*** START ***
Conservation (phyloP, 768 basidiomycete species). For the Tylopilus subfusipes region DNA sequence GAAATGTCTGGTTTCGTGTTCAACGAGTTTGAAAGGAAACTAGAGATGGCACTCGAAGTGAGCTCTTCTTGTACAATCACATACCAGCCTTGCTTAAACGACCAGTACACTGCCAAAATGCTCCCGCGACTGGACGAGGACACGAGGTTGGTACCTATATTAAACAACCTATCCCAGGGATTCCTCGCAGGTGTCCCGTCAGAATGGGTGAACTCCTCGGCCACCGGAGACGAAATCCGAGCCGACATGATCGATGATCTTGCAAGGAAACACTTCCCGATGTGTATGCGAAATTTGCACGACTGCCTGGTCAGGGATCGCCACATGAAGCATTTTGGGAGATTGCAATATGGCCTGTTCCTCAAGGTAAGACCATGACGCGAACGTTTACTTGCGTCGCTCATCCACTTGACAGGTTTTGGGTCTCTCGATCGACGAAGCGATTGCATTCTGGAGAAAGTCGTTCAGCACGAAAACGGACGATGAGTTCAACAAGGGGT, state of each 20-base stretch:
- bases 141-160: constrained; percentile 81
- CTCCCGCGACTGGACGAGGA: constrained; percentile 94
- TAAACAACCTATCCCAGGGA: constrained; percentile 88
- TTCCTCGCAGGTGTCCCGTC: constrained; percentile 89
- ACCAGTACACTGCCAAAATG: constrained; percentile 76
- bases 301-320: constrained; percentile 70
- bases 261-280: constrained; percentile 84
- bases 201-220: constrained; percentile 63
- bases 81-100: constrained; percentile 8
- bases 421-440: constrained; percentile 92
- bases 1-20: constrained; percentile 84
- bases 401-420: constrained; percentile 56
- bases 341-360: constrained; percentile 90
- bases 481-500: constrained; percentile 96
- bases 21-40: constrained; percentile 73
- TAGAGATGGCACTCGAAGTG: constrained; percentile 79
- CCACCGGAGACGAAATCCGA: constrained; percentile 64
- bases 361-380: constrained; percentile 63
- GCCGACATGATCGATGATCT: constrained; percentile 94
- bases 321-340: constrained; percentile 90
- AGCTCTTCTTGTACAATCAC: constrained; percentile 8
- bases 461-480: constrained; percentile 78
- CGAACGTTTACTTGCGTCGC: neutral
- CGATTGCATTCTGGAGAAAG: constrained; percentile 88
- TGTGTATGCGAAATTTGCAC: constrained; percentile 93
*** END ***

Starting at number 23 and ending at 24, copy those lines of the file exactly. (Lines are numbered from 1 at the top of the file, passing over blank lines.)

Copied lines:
- bases 461-480: constrained; percentile 78
- CGAACGTTTACTTGCGTCGC: neutral